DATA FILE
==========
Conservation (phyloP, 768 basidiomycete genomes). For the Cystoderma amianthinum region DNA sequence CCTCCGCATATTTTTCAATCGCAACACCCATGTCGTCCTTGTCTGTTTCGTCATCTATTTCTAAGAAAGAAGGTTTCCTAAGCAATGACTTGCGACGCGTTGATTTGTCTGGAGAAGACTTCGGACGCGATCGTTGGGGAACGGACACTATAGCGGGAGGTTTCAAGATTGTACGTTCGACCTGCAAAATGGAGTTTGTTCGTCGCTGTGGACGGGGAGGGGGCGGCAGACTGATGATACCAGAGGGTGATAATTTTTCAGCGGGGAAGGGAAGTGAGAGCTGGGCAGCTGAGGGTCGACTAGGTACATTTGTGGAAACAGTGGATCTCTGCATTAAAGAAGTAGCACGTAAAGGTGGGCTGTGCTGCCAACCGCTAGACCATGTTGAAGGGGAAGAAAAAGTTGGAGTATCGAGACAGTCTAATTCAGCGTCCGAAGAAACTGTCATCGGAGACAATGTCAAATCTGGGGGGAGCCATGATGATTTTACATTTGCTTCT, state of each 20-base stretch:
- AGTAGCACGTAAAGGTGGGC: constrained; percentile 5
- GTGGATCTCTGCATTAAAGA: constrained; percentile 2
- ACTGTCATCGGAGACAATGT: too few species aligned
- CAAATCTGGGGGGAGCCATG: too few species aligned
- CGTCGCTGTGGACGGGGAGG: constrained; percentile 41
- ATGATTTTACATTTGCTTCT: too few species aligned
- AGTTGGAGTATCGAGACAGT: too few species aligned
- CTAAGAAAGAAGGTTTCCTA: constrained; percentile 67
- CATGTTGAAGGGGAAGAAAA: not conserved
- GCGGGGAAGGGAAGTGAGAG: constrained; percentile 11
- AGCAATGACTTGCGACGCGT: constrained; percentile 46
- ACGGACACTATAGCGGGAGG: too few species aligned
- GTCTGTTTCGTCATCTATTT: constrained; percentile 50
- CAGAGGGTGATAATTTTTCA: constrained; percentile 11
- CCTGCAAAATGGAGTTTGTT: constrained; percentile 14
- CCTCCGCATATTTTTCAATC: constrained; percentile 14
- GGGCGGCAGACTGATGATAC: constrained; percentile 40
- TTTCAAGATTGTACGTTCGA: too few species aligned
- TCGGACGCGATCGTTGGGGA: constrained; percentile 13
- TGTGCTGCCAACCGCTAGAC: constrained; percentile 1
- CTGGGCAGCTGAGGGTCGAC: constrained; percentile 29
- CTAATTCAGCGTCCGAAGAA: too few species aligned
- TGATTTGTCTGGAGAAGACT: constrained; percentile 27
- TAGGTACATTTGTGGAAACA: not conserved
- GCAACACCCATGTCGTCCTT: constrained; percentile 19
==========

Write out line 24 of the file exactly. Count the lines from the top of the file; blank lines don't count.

- TGATTTGTCTGGAGAAGACT: constrained; percentile 27